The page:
§ 1. Retrospect of the Saxon rule, and of the general condition of society. § 2. Existing remains of the Saxon period. § 3. Etymology of the names of places. § 4. Accession of HAROLD, and claims of WILLIAM of Normandy, who assembles his fleets and armies.§ 5. Harold's preparations for resisting the Norman invasion. Invasion of Tostig and Harold Hardrada. Battle of Stamford Bridge.§ 6. The Norman invasion. William lands near Pevensey Castle. Anecdotes of the Saxons and Normans.-§ 7. Battle of Hastings. Death of Harold. § 8. Reflections on the battle and its consequences. Coronation of William. Massacre attending it.— § 9. William's arrival in London, and his proceedings for subduing and reconciling the people.-§ 10. The widow of God win and mother of Harold takes refuge in Exeter. Siege of Exeter, and flight of Harold's mother.-§ 11. Resistance made to the Normans, but without combination or military shill. Their devastating career and ferocious cruelty. Resistance of the Saxon clergy.-§ 12. Further inundations of the Normans. § 13. Introduction of the feudal system. The whole kingdom divided among the Conqueror's retainers in manors-in-chief. Ceremony of receiving the feud.-Amount of a knight's fee. Number of knights' fees.-§ 14. Privileges of the Norman nobility, and their abuses.-§ 15. The general survey of England begun, called Doomsday. The nobility and serfs.§ 16. King William's military array. Despotism of the times.— § 17. War with France, and death of William. His character.

§ 1. THE Romanized Briton, the Saxon, and the Dane had now settled down into an undistinguishable people throughout

A.D. 1066.]

the south of England. In the north there was still a Danish spirit kept alive by frequent immigrations of the original stock; but the language was everywhere radically the same, the habits not more different than may now be found in distant districts, the government universally acknowledged, and the laws, both Saxon and Danish, administered on fixed and intelligible principles. Our national pride is apt to make us look back on the period of undisputed Saxon superiority as the palmiest state Old England knew. But a little closer inquiry reveals the disagreeable features of that peculiar era, and makes us look with less displeasure on the next great incident in our history, which for a long time placed the Saxons in a subordinate position, and changed the whole character of the land. It was high time for a change; for if we consider the situation of affairs during the reign of Edward the Confessor, and the dispositions and habits of the people since the first occupation of the soil, we shall see that, without some intermixture of new elements, nothing was to be hoped in the way of cultivation or advancement.



The five or six hundred years of troubles and fights among the small potentates of the Heptarchy, interspersed with Danish invasions and disputed successions to the crown, had been a period of deterioration in many respects. When a great proprætor lived in the mansion near the camp, surrounded by the villas and gardens of his officers; when justice was administered according to the practice of the Roman courts, and the franchises and privileges granted to the rising towns were guaranteed by the irresistible authority of the master of fifty legions, the amenities of society and security of life and property were greater than in any period of the succeeding occupation. The great cities fell into ruin when the eagles were withdrawn; the villas were buried in the soil, and are every day discovered by the plough and pickaxe, and thrown open with their treasures of art and elegance to the admiration of the present time; the roads became choked, the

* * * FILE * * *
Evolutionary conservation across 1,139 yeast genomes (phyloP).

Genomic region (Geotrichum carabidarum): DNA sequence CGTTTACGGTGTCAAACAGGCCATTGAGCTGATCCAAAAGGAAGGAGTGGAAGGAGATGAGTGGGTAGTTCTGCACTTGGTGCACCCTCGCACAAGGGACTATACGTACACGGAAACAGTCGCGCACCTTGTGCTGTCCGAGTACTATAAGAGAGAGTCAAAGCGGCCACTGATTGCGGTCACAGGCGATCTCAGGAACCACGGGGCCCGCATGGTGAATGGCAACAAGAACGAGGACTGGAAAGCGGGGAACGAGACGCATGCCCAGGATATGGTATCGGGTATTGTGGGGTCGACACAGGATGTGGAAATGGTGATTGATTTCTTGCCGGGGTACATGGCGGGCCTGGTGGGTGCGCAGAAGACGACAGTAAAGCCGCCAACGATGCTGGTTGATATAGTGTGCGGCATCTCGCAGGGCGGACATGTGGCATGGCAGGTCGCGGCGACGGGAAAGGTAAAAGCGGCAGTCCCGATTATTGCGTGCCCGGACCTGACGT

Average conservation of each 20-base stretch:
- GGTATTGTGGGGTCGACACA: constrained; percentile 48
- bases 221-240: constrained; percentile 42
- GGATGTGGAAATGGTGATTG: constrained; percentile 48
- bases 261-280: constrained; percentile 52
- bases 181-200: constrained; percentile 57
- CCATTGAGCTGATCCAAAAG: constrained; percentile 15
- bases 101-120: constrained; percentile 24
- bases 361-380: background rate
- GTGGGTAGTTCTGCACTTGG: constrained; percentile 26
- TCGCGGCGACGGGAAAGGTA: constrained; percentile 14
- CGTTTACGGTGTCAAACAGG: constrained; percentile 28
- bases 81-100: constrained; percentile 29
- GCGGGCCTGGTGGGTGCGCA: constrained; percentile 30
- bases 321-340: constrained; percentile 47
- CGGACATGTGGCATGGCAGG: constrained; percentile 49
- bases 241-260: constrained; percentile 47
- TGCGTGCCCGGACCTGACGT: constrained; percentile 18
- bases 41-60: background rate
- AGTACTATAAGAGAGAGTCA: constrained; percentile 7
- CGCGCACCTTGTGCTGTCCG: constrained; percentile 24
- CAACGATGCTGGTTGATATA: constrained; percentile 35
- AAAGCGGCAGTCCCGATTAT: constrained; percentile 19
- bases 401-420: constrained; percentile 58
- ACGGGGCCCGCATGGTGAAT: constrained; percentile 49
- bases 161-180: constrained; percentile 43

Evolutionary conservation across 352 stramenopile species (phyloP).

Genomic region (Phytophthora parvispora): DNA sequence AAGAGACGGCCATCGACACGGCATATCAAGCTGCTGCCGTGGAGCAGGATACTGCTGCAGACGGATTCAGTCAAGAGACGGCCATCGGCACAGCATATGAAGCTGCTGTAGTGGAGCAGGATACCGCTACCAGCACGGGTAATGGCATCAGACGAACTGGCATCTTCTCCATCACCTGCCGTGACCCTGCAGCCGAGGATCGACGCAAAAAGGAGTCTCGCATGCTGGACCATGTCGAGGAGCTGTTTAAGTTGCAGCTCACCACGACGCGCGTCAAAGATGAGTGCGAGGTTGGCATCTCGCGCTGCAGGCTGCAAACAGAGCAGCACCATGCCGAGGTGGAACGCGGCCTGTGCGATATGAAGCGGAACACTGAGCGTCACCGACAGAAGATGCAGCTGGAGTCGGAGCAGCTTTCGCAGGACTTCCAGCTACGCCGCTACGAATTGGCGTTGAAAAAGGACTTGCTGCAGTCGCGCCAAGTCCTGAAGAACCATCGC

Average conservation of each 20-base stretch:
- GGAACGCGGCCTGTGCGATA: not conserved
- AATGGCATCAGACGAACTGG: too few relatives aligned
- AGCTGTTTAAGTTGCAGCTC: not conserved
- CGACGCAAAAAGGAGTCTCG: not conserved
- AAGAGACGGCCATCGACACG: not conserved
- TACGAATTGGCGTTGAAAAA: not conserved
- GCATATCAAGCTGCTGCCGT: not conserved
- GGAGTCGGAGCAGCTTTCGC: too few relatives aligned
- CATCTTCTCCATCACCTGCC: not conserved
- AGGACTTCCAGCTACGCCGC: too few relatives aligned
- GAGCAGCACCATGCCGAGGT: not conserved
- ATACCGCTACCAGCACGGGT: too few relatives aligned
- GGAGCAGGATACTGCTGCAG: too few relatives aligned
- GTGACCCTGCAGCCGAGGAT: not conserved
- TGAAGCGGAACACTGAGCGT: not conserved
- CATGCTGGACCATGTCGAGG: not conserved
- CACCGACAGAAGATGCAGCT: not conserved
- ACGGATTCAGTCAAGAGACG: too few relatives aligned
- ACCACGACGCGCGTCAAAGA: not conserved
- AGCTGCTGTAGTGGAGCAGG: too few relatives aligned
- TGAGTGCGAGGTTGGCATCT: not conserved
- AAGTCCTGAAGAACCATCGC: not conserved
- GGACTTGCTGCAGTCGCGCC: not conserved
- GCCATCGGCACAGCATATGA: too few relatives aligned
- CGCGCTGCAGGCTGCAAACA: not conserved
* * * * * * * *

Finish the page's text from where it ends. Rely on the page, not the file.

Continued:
rivers overflowed their banks, the forests resumed their reign; and at the most flourishing date we have traversed the inhabitants were scattered in miserable hamlets, bound to the soil by the debasing institution of slavery. Towns themselves were not worthy of the name, for the number of heads of free families was so small as to reduce us to the conclusion that even within the walls serfdom was almost universal. Dover, for instance, is mentioned as having only forty-two residents, Bedford nine, St. Albans forty-six, and Bristol ten.

The land had got into few hands. We have seen half the kingdom divided between the five members of one family; and though they of course did not occupy, nor in a legal sense hold the whole of those domains in personal property, there were immense tracts of country dedicated to their use, and held by their retainers, while the franklins-who were the squires, or country gentlemen of the time-held their estates subject to some acknowledgment either in money or service to the king. Surrounded by their numerous dependents-their house-servants and farm-labourers—these freeholders of the Saxon blood led a life of the most coarse enjoyment, unrestrained by the presence of the Saxon prior or parish priest, who was, if possible, beneath the laymen in knowledge and refinement. Vast festivals, where oxen and sheep, and goats and deer smoked upon the rough board, were followed by drinking bouts such as amazed the visitors from any other nation, except the Danes, who excelled the thirstiest of the Saxons in the quantity they could swallow. Cudgel-playing, wrestling, chasing the boar, breaking each other's heads, and occasionally taking each other's lives, diversified their orgies; but the national vice, brutal and unconcealed, because not considered degrading, was intoxication. Animal courage, a spirit of personal independence, and a determination not to be tyrannized over, were the counterbalancing virtues to those savage characteristics; but little was to be expected from a people who considered eating and